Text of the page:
Adelaide Literary Magazine


ADELAIDE Independent Monthly Literary Magazine / Revista Literária Independente Mensal, New York / Lisboa, Online Edition  









by Teresa Lynn Hasan-Kerr 





“And he sayed: heare my wordes. Yf there be a prophet of the Lordes amonge you I will shewe my selfe vnto him in a vision and will speake vnto him in a dreame:”
-Numbers 12:6 (Tyndale)

When I was seventeen, I gave up religion and soon after a tornado season began.  There were tornados weekly, with several in the same weekend.  It was like nothing I experienced before.  There was a tornado that was so great it bore two other tornados.  The sky rained with what couldn’t be fury, but hail.  Lightning crashed from what couldn’t be heaven.  Every storm, my believing parents praised God vehemently, believing that He was speaking through the violence of nature.

They’d turn up the weather channel to hear all of the warnings.  From my room, I was not able to ignore the weatherperson booming that the closest tornado was roaring down the street where my best friend’s uncle lived.  Crash!

“God be praised, God be praised, God be praised,” my father never said it once.  My newfound agnosticism made me feel unprotected.  I wanted calm.  But to ask my father that the news be silenced meant that I was asking him to silence God’s praise.  The warnings would then be turned up even louder.

My father moved us to the tornado-prone, Bible Beltway in the south unexpectedly.  He was due to retire from the Navy so we were going to move, one last time, to settle into a more stable life.  My dad, mom, sister and I had been living in Japan for about four years, but we all agreed to settle in Italy.  This option was on a list of places we could choose from.  Last minute, my father called a family meeting to say that God wanted him to start a nondenominational church in Millington, Tennessee, which was also on the list.  In the meeting, he told us that God’s plan is greater than our own.

The first night in Tennessee we checked into a hotel and were told by a member of the staff that a tornado was on the way.  As a family we had not yet any experience with tornados.  We asked about precautions to take.

“The bathtub is the safest place if you hear the sirens,” the hotel clerk gave us the advice and then the key to our room, where we were an hour later, huddled together in our bathtub.  We made jokes about our safe flight and the potential danger coinciding the same evening.  I think it was my mother who said that as we began this new life as first family, she refused to restrict her life to her new role.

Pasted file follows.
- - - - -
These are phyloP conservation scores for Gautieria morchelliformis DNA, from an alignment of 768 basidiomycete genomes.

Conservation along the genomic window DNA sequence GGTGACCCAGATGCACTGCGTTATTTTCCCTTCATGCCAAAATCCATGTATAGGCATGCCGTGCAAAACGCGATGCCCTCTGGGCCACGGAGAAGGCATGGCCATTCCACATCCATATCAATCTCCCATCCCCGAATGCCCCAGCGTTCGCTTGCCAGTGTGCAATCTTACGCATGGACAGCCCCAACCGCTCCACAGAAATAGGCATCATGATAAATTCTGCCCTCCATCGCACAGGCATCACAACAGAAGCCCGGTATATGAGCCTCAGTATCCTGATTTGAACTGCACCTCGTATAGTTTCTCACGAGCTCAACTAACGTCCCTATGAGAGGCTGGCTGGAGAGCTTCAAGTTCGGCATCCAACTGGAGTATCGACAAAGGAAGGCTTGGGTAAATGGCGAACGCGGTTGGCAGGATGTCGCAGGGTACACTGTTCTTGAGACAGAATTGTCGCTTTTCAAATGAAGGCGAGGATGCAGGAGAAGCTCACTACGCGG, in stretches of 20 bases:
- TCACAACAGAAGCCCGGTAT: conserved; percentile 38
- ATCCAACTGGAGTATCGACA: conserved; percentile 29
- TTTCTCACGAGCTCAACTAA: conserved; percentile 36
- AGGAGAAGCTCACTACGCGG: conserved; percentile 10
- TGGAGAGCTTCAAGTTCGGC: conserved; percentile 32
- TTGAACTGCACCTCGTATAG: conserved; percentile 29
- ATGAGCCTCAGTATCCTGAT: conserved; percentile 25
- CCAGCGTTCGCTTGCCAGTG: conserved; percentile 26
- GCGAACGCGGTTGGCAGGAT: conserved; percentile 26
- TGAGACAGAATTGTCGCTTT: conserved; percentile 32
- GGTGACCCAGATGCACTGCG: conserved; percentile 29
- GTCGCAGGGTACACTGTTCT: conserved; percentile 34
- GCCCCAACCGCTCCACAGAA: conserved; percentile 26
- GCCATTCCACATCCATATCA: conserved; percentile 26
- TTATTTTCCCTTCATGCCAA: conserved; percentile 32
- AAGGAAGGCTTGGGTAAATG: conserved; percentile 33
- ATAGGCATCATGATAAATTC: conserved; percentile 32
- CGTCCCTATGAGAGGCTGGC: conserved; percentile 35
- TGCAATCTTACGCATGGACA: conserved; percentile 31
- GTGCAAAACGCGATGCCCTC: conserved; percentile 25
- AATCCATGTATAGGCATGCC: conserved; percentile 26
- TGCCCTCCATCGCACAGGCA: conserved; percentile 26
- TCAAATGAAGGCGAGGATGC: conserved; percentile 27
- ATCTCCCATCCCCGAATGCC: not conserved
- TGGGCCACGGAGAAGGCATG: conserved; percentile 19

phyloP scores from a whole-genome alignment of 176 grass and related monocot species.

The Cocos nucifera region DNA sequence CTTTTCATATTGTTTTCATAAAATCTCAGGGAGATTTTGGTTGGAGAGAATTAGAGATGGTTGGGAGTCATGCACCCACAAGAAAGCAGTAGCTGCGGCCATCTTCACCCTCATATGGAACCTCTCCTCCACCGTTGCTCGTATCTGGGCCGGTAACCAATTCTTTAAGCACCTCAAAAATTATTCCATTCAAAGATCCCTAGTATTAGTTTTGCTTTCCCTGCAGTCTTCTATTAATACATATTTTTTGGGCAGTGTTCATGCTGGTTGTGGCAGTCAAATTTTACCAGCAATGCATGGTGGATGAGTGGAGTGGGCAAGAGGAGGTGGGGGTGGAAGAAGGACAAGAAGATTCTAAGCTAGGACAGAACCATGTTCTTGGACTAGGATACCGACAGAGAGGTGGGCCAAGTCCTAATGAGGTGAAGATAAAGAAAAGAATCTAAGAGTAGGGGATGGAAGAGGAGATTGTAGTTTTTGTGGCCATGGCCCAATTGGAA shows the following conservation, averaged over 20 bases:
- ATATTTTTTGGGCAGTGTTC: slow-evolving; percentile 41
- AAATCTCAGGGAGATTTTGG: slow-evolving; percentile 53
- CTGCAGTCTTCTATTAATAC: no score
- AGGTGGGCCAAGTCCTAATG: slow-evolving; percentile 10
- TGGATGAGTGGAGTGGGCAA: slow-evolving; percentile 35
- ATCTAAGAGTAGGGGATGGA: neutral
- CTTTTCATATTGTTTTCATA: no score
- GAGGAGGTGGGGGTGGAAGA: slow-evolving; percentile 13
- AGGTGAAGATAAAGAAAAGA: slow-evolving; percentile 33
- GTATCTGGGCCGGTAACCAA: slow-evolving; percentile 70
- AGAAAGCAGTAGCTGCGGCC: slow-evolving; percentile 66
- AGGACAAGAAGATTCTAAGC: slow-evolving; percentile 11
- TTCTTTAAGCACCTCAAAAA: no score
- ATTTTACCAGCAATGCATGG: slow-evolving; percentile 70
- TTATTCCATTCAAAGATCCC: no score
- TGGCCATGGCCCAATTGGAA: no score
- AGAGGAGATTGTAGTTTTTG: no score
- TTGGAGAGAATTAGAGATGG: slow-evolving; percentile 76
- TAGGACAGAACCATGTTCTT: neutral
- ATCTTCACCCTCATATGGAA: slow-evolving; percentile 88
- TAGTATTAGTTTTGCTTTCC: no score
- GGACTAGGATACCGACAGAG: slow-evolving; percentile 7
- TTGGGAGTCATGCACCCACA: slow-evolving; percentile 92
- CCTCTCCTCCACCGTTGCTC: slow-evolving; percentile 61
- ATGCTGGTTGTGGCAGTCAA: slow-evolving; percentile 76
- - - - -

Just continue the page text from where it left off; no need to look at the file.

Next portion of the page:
“Church to home, to school, to church to home,” Mom curled her upper lip in disgust at the thought of doing nothing else.  I remember we all immediately agreed, but I don’t know what gave my mother the idea that such a strict life was at all a possibility for us.  And just as we visualized exactly what we didn’t want, it came true.

We were looking at houses the late summer we arrived when we tried 127 Wilkinsville road.  The modest property included half an acre and an abundance of natural sunlight that beamed through large windows.  While it was less spacious than the others we had seen, it charmed my father nonetheless. I could tell.  After we turned to give the property a final look, I felt nothing in particular.  But the following two minutes YIELDEDan unforgettable event:  the first of many visions.
My father put a hand on his chest and leaned over, letting out a groan.  The woman showing us her house, my family and I looked over with concern.

“Are you okay?” Someone must have asked.  It’s not like my dad to answer on the first inquiry, “what happened?”

Someone must have tried again for him to finally answer, “God be praised, God be praised, God be praised…I just saw something.  God just showed me an angel…with a flaming sword watching over this house.”  He showed us the path the angel took when charging past him.  The owner and I weren’t sure how to respond.  My mom let out a few “thank you Lords” and it was decided that this was our new home.

Am I to say that Clark Simmons did not see a paranormal being that day?  To say my father was lying or to argue that spiritual visions aren’t real?  If it was real to him,  could I say it wasn’t real at all?  I know now that I saw nothing out of the ordinary; I am accustomed to the sight of my father testifying a vision.

Say it was not a vision, and my father had a slip in his previously reliable perception of reality.  It could have been a hallucination.  Or, he could have wanted the house so badly that he felt he needed divine approval, which, in our family, overrides any objections.  I can’t confidently say this is the case, but I can recall several times in which my father’s desires were inseparable from God’s.

He told me not to wear pants to church; it wasn’t pleasing to God for women to look like men in the house of God.  When we prayed in a group, before a meal or kneeling on the living room floor before bed, if there was a man present he had the duty to lead it, for “men are the head of the household,” he’d quote Ephesians.  We put our individual interests aside to worship as a family.  Everything for His glory.  We referred to people, and things as “good”,  “worldly” or, like the pop CDs I was made to throw away, “demonic.”  We went to service at least three times a week, with Sunday’s service lasting the entire day.  If I was sad or mad about something, my parents would stop what they were doing to rebuke the demons that made me so disagreeable.  Of course we didn’t watch satanic horror films, not in my father’s house.